19/07/2009 12:03 BST | Updated 22/05/2015 10:12 BST

Afterpains: Coping With Pain And Exhaustion

The other week I went out with some friends. One couple has two boys, nine and seven, the other couple has one girl who's just turned one. I had two very different, but equally interesting discussions with both of the mums.

I've only just had my second child, though my first is 12 years old. With MumOfTwo I was able to talk about birth second time round. Though she'd had two caesareans, and I'd just had a home birth, she had loads of useful information for me.

One thing I wanted to find out about from her was whether her afterpains were considerably worse with her second child. Afterpains (in case you don't know), are the pains you get a few days after birth when your uterus contracts back to its normal size, normally when you are breastfeeding.

With my first son, I hardly noticed the afterpains. This time my midwife told me to expect some pain when breastfeeding, saying, 'They may even be as painful as birth contractions.' I thought, 'Bah! They weren't that bad last time, I'll be fine.' ... I learned to always listen to my midwife. I had afterpains that were so bad that I had to breathe through them.So I asked my friend MumOfTwo about her afterpains after her second son was born. She said that she, too, had incredibly bad pains, as bad as contractions. She said one of the nurses in hospital told her that the more babies women have, the easier giving birth gets, but conversely, the more painful the afterpains get. She said that she'd had women in the hospital who were in to deliver their 7th, 8th, 9th baby which just popped out... but that those same women were in screaming pain whilst their uterus contracted back.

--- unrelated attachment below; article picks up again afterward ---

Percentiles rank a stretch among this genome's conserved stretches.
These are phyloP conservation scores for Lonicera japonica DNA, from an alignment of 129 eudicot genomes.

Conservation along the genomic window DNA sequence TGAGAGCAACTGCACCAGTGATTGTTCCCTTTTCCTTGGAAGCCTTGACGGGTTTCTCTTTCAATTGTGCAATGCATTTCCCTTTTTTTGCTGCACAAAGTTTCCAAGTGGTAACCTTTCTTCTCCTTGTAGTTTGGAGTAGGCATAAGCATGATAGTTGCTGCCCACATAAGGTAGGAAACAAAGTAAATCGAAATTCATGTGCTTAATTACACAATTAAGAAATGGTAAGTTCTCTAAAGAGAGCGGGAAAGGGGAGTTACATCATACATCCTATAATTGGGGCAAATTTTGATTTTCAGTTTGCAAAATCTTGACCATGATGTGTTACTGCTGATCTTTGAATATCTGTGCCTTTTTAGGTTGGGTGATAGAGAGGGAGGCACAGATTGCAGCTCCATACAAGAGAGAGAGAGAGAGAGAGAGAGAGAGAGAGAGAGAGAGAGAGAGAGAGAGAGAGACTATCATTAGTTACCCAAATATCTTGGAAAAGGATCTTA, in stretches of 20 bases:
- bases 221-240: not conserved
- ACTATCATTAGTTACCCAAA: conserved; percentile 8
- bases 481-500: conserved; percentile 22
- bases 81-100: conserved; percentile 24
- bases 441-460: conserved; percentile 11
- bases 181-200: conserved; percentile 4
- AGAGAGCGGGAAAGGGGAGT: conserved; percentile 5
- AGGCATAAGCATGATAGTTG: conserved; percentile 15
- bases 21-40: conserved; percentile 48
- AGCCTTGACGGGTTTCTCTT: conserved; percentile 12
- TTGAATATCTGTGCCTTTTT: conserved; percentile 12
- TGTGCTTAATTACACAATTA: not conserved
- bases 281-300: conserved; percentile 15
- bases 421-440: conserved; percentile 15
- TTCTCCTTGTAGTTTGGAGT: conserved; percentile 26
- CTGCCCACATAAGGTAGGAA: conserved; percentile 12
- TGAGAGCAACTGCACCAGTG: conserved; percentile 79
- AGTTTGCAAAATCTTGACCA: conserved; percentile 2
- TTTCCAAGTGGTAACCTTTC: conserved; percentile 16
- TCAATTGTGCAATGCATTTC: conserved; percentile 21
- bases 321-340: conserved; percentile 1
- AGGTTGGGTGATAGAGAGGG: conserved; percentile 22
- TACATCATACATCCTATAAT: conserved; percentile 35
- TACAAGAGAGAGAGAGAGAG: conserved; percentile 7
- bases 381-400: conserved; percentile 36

I, like every other pregnant woman out there, had read pretty much everything I could about pregnancy, birth and beyond, but hadn't ever read anything about just how painful the afterpains can be.

The conversation I had with MumOf One was very different. She had asked me how I was coping with the sleepless nights, specifically was I incredibly tired. I thought about it and said, 'Well, I'm a bit tired, but not any more tired than I've been for the past 12 years with NumberOneSon.' She stared at me with her mouth open. 'You mean it doesn't get any better?' 'Er... not really, no.'

I explained how when I was pregnant with my first son I had felt tiredness like I could have never imagined during the first trimester. Painful, searing tiredness that tore at the core of my being.

After he was born I was so happy and excited that I didn't feel the tiredness until the second year. My the time he was two I was completely exhausted to the point where I'd become unable to sleep. Yes, so tired I couldn't sleep...

After that, I just, somehow, was able to cope with the tiredness. it never went away, but I could handle it.

I told her that I thought there was two kinds of tiredness - physical tiredness and psychological tiredness. The former is due purely to sleep deprivation, the latter is due to the monotony. I told her that the psychological tiredness had disappeared with my older son because it was no longer, well, boring. But, I continued, the physical tiredness never goes away.

I don't think that's what she wanted to hear.